On Tuesday, March 20, ES parents were invited to the workshop “Parents as Media Mentors: Tech and the 21st Century Family”, hosted by Clint Hamada, Rebecca Taylor and Sam Griffin (ES Ed Tech) and ES Counsellor, Kevin Kooienga.
The workshop offered parents an opportunity to explore:
The session began with a clip from an American experiment where children were allowed unconstrained access to technology over a period of a few days. From this, it wasn’t hard to see the importance of setting boundaries as the children clearly became tired and agitated. Interestingly, the children themselves acknowledged that unlimited technology was unhealthy.
In a previous post, Clint outlined Alexandra Samuel’s three styles of parenting when it comes to access to technology at home:
- The Digital Limiter: prefers to keep their children away from the internet, and often strictly limit screentime. These children are often Digital Exiles, kept out of the digital world for as long as possible;
- The Digital Enabler: respect their children’s’ abilities to make their own choices online and take cues from other families on how to use technology. These children are often Digital Orphans, left to explore on their own;
- The Digital Mentor: enjoys spending time with their children online, cultivating their children’s skills and fostering online learning. These children are often Digital Heirs, inheriting their parents’ values and skills.
Quality vs Quantity
Working in table groups, parents in the workshop discussed the different ways technology is being used at home. For example, are we mainly using technology to consume media (such as watching YouTube clips or playing games for entertainment)? To what extent do our children use technology to create (for example, making games using Scratch or Minecraft)? Or are we using technology to connect with others (social media, Skype etc). In many cases, our children are often doing several of these things in combination (such as watching a YouTube clip of a Minecraft tutorial while simultaneously creating their own Minecraft world). All of this highlights the need for monitoring, discussion and awareness of the quality and quantity of technology use at home.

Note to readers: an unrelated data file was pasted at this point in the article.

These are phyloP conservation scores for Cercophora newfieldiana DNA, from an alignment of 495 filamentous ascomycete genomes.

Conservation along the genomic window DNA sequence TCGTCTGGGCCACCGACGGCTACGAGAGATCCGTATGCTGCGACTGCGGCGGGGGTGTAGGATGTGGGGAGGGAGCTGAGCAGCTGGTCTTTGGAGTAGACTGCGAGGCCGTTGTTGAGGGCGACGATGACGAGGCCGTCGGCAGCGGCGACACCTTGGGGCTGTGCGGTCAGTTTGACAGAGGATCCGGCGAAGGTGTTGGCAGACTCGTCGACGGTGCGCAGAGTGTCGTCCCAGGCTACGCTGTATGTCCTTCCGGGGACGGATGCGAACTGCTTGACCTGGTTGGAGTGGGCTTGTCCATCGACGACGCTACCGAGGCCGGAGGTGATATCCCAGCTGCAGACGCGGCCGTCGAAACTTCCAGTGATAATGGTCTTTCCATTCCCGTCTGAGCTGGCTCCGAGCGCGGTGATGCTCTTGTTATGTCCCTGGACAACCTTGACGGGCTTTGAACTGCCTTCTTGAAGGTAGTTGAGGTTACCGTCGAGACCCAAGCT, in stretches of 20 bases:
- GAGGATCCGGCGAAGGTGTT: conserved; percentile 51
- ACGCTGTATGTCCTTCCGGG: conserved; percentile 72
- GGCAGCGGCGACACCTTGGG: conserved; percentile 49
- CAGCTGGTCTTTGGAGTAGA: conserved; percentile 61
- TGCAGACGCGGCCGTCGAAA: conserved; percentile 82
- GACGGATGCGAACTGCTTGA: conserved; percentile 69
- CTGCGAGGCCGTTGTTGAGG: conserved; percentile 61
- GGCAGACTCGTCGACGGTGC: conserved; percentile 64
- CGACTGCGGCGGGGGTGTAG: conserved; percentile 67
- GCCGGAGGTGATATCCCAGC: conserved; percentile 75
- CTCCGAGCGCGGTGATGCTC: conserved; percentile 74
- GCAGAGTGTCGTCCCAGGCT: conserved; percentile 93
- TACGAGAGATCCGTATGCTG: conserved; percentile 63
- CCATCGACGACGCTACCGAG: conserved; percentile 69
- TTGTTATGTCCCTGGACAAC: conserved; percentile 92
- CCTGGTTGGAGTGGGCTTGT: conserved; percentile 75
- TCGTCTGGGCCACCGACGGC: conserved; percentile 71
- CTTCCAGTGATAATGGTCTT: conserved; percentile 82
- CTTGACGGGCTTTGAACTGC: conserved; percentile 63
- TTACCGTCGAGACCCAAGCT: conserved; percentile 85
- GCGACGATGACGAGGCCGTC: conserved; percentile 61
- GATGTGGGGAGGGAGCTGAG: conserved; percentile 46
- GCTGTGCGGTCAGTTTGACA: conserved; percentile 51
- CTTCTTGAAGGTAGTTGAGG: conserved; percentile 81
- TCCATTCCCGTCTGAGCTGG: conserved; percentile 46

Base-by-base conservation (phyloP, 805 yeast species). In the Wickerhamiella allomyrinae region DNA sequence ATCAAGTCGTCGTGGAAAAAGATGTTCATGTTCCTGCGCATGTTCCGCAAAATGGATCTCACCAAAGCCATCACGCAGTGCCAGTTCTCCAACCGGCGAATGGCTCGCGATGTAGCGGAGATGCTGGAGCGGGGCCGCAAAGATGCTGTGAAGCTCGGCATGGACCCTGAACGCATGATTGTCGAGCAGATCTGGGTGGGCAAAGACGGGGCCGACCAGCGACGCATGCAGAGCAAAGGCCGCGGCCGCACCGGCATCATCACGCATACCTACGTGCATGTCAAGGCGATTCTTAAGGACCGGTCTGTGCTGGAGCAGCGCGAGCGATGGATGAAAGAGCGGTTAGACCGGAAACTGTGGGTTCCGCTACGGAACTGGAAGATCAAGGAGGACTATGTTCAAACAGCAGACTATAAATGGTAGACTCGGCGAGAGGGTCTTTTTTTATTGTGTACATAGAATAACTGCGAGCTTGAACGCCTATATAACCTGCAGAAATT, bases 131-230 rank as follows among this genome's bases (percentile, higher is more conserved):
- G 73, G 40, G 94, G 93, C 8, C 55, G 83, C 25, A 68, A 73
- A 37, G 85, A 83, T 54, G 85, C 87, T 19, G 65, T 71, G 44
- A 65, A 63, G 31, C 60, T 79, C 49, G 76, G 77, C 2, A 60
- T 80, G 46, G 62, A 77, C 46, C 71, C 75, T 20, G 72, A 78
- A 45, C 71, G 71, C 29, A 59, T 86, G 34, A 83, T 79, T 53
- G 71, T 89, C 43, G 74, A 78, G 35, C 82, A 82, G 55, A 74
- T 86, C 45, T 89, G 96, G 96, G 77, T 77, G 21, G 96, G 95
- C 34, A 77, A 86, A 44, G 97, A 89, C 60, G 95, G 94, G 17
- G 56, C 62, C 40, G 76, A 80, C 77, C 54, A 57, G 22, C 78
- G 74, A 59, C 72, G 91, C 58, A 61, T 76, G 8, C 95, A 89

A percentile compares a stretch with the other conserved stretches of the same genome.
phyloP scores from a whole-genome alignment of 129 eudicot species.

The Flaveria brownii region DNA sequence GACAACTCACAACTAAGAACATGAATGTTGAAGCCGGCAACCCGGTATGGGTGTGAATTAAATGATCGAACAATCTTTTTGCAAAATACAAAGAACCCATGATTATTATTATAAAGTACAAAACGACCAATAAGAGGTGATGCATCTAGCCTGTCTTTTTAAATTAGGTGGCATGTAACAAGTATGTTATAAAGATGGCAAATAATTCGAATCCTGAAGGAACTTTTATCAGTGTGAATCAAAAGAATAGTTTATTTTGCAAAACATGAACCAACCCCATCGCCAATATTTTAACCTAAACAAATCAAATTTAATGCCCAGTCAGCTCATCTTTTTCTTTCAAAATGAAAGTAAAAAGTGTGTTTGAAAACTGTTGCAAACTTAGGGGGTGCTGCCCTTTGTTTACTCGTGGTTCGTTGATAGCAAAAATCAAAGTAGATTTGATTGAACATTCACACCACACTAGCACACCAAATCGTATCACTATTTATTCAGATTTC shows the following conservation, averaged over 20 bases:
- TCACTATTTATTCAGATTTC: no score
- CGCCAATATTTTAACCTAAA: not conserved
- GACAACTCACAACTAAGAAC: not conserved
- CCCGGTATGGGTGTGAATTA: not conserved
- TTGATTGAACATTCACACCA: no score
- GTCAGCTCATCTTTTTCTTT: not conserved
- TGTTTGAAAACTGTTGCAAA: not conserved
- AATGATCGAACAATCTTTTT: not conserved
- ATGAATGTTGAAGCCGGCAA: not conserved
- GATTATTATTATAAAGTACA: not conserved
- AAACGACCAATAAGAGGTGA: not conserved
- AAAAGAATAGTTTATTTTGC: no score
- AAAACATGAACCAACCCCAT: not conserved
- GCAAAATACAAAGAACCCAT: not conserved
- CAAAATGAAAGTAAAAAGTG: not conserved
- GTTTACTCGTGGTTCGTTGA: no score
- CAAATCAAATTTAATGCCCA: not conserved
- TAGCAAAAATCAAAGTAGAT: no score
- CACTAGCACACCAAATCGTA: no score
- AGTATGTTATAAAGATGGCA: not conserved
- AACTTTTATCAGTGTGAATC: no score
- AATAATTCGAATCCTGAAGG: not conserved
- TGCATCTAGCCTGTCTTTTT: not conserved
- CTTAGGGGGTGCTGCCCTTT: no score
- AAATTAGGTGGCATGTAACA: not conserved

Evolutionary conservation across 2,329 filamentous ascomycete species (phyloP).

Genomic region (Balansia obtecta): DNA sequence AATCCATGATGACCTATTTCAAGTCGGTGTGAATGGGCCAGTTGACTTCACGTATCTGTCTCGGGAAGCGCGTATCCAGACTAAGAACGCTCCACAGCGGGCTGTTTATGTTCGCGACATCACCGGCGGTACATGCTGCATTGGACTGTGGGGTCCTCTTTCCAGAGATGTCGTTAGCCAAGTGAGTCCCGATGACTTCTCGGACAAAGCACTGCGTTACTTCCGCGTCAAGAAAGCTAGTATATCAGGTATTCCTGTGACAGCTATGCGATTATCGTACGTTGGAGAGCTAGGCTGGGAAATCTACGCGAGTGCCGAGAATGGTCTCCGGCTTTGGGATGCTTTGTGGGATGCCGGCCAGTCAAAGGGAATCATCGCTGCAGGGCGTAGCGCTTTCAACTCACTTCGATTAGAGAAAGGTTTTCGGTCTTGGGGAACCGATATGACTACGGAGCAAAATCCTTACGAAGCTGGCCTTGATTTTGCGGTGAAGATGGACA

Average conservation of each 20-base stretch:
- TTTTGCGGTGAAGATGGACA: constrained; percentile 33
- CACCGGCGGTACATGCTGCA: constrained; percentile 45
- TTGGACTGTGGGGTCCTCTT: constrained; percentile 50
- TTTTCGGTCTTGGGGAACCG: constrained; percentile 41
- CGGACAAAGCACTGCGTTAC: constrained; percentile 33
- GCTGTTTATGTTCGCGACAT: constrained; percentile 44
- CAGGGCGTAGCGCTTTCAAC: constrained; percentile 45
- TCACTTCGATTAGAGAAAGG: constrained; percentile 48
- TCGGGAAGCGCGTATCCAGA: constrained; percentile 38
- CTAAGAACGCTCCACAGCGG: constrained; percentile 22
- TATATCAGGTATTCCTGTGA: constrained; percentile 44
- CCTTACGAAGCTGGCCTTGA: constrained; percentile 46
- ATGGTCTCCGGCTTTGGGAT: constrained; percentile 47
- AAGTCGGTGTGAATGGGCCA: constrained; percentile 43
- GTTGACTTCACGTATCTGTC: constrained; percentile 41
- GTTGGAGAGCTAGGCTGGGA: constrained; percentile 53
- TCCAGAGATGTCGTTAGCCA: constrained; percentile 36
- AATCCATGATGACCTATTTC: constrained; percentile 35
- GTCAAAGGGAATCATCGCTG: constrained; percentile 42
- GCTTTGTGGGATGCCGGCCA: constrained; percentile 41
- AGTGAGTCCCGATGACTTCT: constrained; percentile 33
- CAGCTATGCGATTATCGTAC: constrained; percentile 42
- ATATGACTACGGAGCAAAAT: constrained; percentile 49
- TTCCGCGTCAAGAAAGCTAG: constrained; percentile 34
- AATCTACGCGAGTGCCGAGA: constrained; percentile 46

The ISB RUA
In the ISB Elementary School, our Responsible Use Agreement has been designed to reference the school rules of Be Safe, Be Respectful and Be Responsible in the context of classroom technology. Students, teachers and specialists work with Ed Tech to ensure positive use of technology, supported with a range of proactive (and, where necessary, reactive) measures.
Family Media Agreement
Family Media Agreements have become a favourite model for parents looking to develop a media mentor model at home. Having open discussion around technology use as a family allows each member a chance to reflect on their own habits and what they hope to see from one another. Workshop attendees were invited to use the ISB Family Tech Agreements worksheets, or, create their own, in ways that best suited their particular circumstances as a family.
Please look out for future parent workshops in this series over the coming months. We are keenly interested in hearing your views on the types of workshops and resources you would like to see in the future – or anything else we can help with – so please be in touch any time.